Mon. Jun 14th, 2021

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World Day Against Child Labour 2021: Theme And Significance Amid COVID-19

Child Labour 2021: June 12 is observed as World Day Against Child Labour

World Day Against Child Labour on June 12 is of immense significance amid a prolonged period of coronavirus pandemic. 2021World Day Against Child Labour marks a “Week of Action” that  began on June 10. “Child labour reinforces intergenerational poverty, threatens national economies and undercuts rights guaranteed by the Convention on the Rights of the Child,” said the ILO (International Labour Organization). “The number of children in child labour has risen to 160 million worldwide – an increase of 8.4 million children in the last four years” due to the impacts of COVID-19, a report ahead of World Day Against Child Labour said.

Theme of 2021 World Day Against Child Labour

Act now: end child labour – is the theme of this year’s World Day Against Child Labour. This is the first time in nearly two decades, the world has seen an increase in child labour and millions more are vulnerable due to pandemic situation. According to a report released by the ILO and UNICEF on global trends and estimates, the progress to end child labour has stalled reversing the downward trend that saw it fall by 94 million between 2000 and 2016.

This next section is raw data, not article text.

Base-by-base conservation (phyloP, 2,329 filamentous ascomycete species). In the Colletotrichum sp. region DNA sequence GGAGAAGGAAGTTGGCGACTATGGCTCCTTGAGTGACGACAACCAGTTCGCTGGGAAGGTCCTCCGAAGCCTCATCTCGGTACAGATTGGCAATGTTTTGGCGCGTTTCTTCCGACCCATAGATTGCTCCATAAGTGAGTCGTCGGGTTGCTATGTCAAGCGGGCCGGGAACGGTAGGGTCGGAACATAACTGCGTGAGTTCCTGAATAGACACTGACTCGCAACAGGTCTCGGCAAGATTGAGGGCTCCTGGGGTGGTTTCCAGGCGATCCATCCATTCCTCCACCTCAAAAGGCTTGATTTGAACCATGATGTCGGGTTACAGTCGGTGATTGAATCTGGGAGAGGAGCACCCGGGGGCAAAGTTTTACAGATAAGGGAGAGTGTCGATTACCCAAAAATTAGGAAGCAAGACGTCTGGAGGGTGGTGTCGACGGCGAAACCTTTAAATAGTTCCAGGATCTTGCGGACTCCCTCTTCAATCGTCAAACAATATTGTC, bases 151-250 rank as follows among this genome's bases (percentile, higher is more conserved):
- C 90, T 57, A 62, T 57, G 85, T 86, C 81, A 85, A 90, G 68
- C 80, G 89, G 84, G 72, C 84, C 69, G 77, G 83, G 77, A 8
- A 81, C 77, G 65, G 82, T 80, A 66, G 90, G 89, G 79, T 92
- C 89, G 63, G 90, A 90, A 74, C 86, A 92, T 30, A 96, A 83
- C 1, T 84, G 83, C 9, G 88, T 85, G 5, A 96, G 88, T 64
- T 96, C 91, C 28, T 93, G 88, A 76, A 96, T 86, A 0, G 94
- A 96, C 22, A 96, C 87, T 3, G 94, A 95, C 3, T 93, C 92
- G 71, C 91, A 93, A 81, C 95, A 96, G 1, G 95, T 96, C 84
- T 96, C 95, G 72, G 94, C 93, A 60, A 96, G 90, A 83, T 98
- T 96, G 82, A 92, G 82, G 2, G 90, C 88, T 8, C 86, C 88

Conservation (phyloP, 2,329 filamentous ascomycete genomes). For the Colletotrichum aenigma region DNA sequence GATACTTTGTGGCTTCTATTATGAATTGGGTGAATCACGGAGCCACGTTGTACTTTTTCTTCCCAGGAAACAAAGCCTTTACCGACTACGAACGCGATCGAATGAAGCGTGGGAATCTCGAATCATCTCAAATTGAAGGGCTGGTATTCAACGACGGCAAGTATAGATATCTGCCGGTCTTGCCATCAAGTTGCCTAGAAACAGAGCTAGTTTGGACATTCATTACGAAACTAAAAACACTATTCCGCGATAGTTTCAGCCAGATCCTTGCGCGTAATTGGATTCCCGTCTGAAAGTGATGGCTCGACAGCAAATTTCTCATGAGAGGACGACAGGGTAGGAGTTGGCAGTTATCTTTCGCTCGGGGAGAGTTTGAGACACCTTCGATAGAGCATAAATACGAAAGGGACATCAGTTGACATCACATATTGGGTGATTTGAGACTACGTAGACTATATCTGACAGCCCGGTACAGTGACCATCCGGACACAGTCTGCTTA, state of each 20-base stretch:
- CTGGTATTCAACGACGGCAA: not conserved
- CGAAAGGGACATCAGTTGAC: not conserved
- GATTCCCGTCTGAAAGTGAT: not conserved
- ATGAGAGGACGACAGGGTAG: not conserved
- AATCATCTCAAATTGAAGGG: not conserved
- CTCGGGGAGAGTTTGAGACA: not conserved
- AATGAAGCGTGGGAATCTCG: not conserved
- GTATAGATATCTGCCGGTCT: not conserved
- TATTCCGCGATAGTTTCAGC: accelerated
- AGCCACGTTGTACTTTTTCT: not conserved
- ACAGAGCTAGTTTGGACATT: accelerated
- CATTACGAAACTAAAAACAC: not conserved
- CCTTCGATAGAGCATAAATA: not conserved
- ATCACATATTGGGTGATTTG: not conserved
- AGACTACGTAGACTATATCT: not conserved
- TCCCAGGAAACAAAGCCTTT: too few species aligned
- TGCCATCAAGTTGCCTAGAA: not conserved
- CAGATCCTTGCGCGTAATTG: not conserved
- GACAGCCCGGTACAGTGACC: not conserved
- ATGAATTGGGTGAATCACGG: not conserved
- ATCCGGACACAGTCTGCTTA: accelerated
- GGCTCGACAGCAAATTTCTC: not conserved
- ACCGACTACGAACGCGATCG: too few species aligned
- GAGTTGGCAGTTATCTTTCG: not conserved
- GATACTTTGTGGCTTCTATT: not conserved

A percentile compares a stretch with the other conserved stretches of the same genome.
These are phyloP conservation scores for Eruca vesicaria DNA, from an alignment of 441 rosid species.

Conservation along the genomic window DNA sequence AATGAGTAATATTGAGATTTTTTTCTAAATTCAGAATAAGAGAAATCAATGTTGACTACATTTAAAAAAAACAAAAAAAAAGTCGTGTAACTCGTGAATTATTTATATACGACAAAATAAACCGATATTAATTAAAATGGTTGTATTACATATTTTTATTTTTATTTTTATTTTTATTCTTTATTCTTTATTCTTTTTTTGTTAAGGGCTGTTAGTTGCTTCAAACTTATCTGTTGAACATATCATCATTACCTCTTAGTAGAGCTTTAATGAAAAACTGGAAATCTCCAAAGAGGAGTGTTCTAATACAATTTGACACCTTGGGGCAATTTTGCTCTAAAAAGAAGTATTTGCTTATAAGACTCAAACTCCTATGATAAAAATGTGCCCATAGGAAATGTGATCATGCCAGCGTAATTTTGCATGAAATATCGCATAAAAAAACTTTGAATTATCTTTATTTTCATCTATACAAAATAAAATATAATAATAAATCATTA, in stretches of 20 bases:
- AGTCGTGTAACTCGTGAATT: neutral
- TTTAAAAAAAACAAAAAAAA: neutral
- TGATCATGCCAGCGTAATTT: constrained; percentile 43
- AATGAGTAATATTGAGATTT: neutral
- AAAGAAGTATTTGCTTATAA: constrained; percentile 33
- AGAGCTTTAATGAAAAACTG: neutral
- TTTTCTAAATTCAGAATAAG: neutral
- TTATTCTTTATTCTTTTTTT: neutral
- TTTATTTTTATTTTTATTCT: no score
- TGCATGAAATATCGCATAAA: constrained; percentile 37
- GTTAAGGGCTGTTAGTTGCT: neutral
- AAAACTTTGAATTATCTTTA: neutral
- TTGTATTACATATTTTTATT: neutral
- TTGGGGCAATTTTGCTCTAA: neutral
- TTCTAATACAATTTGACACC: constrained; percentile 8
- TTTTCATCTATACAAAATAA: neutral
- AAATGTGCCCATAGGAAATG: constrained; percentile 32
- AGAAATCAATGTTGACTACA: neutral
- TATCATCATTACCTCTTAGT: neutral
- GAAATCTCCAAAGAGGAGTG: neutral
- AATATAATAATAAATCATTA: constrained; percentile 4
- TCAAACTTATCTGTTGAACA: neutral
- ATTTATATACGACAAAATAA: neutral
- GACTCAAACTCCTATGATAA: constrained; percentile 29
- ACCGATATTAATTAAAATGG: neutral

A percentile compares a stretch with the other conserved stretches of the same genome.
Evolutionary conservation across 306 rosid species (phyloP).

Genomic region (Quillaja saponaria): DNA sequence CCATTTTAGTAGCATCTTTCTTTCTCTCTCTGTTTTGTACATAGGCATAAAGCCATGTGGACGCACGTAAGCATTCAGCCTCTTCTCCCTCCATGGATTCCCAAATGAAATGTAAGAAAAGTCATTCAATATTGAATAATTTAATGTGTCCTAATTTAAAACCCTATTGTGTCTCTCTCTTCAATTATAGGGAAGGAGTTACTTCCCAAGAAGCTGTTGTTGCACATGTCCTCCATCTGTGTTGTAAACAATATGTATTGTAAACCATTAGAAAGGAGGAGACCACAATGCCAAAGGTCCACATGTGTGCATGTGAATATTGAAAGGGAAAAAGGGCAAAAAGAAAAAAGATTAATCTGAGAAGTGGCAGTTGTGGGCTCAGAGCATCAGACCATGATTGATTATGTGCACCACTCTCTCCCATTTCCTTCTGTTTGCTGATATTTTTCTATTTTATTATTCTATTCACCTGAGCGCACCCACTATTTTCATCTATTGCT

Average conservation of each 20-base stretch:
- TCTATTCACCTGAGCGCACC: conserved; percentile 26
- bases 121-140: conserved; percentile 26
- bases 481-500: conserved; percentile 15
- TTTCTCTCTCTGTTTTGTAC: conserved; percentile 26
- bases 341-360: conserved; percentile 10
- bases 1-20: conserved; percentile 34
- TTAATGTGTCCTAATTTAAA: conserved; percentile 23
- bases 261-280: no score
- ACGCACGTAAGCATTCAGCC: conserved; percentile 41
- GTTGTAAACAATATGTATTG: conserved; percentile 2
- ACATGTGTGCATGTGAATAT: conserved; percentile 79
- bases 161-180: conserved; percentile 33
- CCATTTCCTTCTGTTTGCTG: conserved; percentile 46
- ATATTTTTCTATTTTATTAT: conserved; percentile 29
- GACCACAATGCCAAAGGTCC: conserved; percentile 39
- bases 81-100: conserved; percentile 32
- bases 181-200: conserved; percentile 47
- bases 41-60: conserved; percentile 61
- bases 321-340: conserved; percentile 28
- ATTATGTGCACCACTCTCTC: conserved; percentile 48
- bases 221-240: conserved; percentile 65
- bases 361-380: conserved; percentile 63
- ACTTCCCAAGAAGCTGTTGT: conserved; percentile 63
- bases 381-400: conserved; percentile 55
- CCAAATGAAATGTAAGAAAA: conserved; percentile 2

Significance of World Day Against Child Labour 2021

Child labour is a fallout of many social and economic factors such as poverty, social norms condoning it, lack of decent work opportunities for adults and adolescents, migration, and emergencies, says the ILO. This leads to social inequities and discrimination. According to experts, any effective action  against child labour must recognize and address the range of physical and emotional harm that children face due to poverty, alienation and migration.

There is a significant rise in the number of children between five and 11 in child labour and they now account for over half of the total global figure. The number of children between five and 17 exposed to hazardous work has risen by 6.5 million to 79 million since 2016, according to the ILO report.

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